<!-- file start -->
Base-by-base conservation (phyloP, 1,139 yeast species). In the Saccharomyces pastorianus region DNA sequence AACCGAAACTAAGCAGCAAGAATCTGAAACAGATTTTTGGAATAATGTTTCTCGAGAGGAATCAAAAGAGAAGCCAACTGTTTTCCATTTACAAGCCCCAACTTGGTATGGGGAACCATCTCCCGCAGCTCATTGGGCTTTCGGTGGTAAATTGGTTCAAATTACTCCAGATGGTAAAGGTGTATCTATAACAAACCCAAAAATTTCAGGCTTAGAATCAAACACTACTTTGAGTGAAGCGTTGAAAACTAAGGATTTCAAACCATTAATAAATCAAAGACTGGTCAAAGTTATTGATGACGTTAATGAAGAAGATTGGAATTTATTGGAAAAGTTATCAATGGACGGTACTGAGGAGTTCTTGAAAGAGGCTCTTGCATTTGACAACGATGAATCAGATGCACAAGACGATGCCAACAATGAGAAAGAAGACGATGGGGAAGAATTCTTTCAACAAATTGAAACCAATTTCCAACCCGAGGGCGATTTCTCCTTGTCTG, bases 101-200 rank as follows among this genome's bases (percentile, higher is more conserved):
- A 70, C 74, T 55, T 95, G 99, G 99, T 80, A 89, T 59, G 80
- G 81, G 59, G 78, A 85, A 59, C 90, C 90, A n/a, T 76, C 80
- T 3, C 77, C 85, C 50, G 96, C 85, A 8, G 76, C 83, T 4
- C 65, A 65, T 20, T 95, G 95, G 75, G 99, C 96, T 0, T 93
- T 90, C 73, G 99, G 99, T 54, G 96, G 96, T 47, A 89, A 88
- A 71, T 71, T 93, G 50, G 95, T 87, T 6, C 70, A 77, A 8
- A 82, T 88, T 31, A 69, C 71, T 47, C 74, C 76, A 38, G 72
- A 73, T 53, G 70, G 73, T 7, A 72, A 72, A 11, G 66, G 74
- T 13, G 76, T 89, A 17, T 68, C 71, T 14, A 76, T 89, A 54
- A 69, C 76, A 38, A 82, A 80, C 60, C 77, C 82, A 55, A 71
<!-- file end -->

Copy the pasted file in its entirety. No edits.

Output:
Base-by-base conservation (phyloP, 1,139 yeast species). In the Saccharomyces pastorianus region DNA sequence AACCGAAACTAAGCAGCAAGAATCTGAAACAGATTTTTGGAATAATGTTTCTCGAGAGGAATCAAAAGAGAAGCCAACTGTTTTCCATTTACAAGCCCCAACTTGGTATGGGGAACCATCTCCCGCAGCTCATTGGGCTTTCGGTGGTAAATTGGTTCAAATTACTCCAGATGGTAAAGGTGTATCTATAACAAACCCAAAAATTTCAGGCTTAGAATCAAACACTACTTTGAGTGAAGCGTTGAAAACTAAGGATTTCAAACCATTAATAAATCAAAGACTGGTCAAAGTTATTGATGACGTTAATGAAGAAGATTGGAATTTATTGGAAAAGTTATCAATGGACGGTACTGAGGAGTTCTTGAAAGAGGCTCTTGCATTTGACAACGATGAATCAGATGCACAAGACGATGCCAACAATGAGAAAGAAGACGATGGGGAAGAATTCTTTCAACAAATTGAAACCAATTTCCAACCCGAGGGCGATTTCTCCTTGTCTG, bases 101-200 rank as follows among this genome's bases (percentile, higher is more conserved):
- A 70, C 74, T 55, T 95, G 99, G 99, T 80, A 89, T 59, G 80
- G 81, G 59, G 78, A 85, A 59, C 90, C 90, A n/a, T 76, C 80
- T 3, C 77, C 85, C 50, G 96, C 85, A 8, G 76, C 83, T 4
- C 65, A 65, T 20, T 95, G 95, G 75, G 99, C 96, T 0, T 93
- T 90, C 73, G 99, G 99, T 54, G 96, G 96, T 47, A 89, A 88
- A 71, T 71, T 93, G 50, G 95, T 87, T 6, C 70, A 77, A 8
- A 82, T 88, T 31, A 69, C 71, T 47, C 74, C 76, A 38, G 72
- A 73, T 53, G 70, G 73, T 7, A 72, A 72, A 11, G 66, G 74
- T 13, G 76, T 89, A 17, T 68, C 71, T 14, A 76, T 89, A 54
- A 69, C 76, A 38, A 82, A 80, C 60, C 77, C 82, A 55, A 71